F.I.V.E Questions with Modupe Ajibola, CEO of Nigex

Photo credit: @iLabAfrica

Modupe is a serial entrepreneur with an exceptional drive and passion towards problem-solving. A few years ago, Entrepreneur.com put out an article on the “7 Traits of Successful Entrepreneurs” which are Tenacity, Passion, Tolerance for Ambiguity, Vision, Self-belief, Flexibility, and Rule-breaking. Modupe embodies all seven characteristics. Having enjoyed a decade of success at Texas Instruments, he went on to found multiple companies that are now making a difference in the lives of many professionals across North America and Africa.

I caught up with Modupe while he was visiting Silicon Valley to engage Investors and Strategic Partners about his latest venture, Nigex (more info below). What excites me about the Nigex venture is the potential it has to uplift a generation of talented minds in Nigeria, and the rest of Africa.

1. Briefly describe your background- education, work experience, etc. 

Modupe is the founder and CEO of Nigex, a proprietary Agile Software Platform that enables resources from Africa to consult seamlessly for global jobs with the backings of a US company. Nigex developed agreements and tools that both consultants and clients can use to facilitate secure vetting, training, managing, and holding resources accountable. Nigex is a cost-effective way to outsource Software Development work without the typical issues of language barriers or requirement miss-alignment.

Modupe is also the co-founder of the award-winning technology and company called OTGPlaya. OTGPlaya connects end-users to digital content by leapfrogging existing bandwidth constraints of internet infrastructure. Since its founding in Austin, Texas, OTGPlaya has won the USAID Africa Diaspora Marketplace Award in 2012 and the 2013 LLGA City Pilot for City-Wide Wi-Fi in Lagos, Nigeria.

Modupe is also the founder of Vision Invent Inc (VI), a leading Design House and technology rep firm in the USA that supports hundreds of Original Equipment Manufacturing (OEM) customers.

Before forming VI in 2008, Modupe blazed his path successfully at Texas Instruments (TI) and served in several leadership roles. Modupe studied Electrical Engineering at Texas A&M University.

2. Flashback and then fast forward to the present, what has surprised you the most about your journey thus far? What advice do you have for others looking to take a similar path?

One could say I wasn’t such a risk taker, but when I found that my job at TI was never going to satisfy my desire to solve problems I cared to solve, I knew it was time to hire myself. So my advice here is to take your ambitions more seriously than anyone’s belief or disbelief in you.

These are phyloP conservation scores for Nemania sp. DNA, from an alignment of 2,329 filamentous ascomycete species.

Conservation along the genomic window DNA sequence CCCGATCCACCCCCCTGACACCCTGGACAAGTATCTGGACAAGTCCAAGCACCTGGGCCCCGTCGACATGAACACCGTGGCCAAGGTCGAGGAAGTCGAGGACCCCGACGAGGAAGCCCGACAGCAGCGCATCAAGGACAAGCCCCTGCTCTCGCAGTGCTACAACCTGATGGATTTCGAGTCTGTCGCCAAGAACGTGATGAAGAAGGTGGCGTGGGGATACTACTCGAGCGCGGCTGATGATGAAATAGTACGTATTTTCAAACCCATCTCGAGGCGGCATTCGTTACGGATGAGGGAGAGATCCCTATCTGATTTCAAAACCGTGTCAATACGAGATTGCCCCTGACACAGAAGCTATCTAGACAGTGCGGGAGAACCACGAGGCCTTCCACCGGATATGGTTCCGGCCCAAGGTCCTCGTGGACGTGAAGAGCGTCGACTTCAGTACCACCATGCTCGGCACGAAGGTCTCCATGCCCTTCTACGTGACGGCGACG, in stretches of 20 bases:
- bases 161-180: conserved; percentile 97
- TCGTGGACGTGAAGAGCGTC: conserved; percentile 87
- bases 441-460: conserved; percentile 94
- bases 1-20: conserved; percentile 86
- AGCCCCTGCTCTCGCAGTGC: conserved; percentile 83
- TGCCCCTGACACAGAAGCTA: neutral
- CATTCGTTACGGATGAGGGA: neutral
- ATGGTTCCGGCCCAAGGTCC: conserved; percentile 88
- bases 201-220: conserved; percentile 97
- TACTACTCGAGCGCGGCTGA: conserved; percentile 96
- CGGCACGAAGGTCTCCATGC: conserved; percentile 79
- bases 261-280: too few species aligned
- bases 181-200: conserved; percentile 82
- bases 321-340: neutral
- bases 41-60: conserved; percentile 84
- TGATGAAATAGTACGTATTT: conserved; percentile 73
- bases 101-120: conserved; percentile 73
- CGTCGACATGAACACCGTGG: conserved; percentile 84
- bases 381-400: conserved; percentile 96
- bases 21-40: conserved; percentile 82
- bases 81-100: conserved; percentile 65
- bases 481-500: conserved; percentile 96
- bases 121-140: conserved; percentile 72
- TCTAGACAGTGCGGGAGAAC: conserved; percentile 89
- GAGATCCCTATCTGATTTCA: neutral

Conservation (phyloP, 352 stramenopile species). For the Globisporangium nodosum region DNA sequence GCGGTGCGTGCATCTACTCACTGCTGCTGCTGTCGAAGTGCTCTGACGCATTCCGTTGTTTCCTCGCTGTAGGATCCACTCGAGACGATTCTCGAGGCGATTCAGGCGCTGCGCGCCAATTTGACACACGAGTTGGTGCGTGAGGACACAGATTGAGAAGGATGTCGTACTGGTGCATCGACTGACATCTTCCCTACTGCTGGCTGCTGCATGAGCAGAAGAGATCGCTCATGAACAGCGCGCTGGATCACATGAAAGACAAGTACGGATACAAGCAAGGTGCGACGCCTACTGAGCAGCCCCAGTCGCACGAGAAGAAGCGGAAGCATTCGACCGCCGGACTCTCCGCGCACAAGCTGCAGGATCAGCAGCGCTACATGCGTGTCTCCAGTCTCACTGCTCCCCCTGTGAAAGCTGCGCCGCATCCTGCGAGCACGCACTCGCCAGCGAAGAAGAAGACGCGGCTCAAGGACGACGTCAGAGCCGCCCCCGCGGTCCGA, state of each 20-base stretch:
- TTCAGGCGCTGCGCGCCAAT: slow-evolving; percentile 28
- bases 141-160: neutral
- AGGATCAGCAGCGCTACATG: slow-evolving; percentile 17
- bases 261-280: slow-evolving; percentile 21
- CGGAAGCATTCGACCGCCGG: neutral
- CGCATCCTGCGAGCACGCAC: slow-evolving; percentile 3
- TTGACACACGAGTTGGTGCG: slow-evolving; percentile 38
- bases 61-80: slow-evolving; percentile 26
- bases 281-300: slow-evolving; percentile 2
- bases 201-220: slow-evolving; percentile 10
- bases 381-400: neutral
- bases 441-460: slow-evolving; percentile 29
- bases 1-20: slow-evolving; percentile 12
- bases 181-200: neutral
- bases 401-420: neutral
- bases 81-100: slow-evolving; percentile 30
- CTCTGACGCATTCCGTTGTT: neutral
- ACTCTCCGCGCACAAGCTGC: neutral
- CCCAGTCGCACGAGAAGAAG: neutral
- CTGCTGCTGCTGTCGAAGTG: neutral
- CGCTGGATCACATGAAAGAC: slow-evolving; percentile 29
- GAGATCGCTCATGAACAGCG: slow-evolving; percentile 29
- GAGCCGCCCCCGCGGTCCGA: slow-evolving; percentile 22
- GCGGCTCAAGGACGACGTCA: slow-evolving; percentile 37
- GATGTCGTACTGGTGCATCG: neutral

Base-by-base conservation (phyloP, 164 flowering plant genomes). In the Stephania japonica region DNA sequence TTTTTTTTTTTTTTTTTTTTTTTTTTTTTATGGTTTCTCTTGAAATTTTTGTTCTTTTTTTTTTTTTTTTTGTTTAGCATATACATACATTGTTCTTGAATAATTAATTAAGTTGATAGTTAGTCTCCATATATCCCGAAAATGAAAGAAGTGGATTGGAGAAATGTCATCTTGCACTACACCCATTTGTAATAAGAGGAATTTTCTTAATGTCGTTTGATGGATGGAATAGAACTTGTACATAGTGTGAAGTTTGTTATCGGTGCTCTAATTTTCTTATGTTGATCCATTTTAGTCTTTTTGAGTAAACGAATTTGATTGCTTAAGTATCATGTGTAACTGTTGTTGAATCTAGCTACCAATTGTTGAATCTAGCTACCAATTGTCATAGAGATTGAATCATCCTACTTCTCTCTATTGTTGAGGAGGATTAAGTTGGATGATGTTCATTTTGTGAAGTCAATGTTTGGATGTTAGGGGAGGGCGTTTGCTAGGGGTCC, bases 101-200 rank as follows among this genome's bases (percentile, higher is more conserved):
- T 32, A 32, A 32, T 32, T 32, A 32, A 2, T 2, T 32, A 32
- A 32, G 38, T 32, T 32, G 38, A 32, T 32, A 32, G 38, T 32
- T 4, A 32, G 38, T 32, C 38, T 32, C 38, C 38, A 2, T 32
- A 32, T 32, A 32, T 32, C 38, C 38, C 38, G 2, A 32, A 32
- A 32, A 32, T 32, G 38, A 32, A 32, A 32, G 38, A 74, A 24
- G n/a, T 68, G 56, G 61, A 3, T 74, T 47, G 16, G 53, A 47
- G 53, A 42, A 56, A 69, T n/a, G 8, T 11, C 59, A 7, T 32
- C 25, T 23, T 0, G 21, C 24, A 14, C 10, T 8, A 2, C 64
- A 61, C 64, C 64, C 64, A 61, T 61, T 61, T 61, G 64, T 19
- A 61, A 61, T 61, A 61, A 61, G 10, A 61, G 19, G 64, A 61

My career at TI grew based on my ability to solve problems which made my job and those around me easier. I remember creating a tool for the Technical Team to use in isolating the right processor for a target client requirements by using a drill down signal chain block diagram system. Management found out about the tool and gave me my first promotion. The advice here is to not complain about what limits you, but find ways to solve and test your assumptions on the solution as opposed to looking to get credit for your unproven ideas.

Entrepreneurship is first about solving problems, but I was surprised to find that it is not sustainable without the right partnerships or resources. I learned this over the years of winning and losing business because of my inexperience with managing expectations. To fix this, I had to give shares of my company away to those who specialized in building a company and team; and before I knew it, everything I did began growing instead of shrinking. The advice here is not to become a jack of all trades and master of none. Master what makes you unique and comes easily to you while surrounding yourself with complementing partners that have measurable track records of success. In picking partners, focus on strengths and ensure you set goals, so everyone knows what to do and when. If a partner misses a goal, you should quickly evaluate the partner’s position and keep or vote them out based on their ability to meet the agreed upon goals.

3. Why is the cause you are pursuing or problem you are solving the most important for this generation? How would future generations benefit if it’s successful? What is at risk if you do not succeed?

The power to enable smart African kids is of significant value to me from a business and personal standpoint. I also believe technology is the great equalizer that can help young Africans circumvent government bureaucracy and transcend the corruptible reputation of Africans globally.

The Government and African leaders have yet to realize the goldmine of human brain resources they have, so why not me is what I asked. This realization is why I have decided to invest in the great minds and ensure a paradigm shift based on results and not just words. People tend to believe in what works which is why it is important to prove that a global job market will best serve our young minds.

4. Reflect on all of the key sacrifices and trade-offs you’ve had to make to get to where you are today. Which of these would you say was the most pivotal and why?

My realization about sacrifice is to prepare to lose it all before gaining what you seek. I had to sell my house and shed many cost centers that would have caused me to look back when I became an entrepreneur. You need to believe that you have what it takes to do more than what you have in your possessions, and rid yourself of any potential distractions.
5. What is the best piece of actionable advice you’ve received that continues to be a source of inspiration in good times and challenging times?

My friend, dad, and mentor, Alade Ajibola shared this with me “Success is a journey and not a destination, so chase your dreams only if the process is fun and rewarding.”

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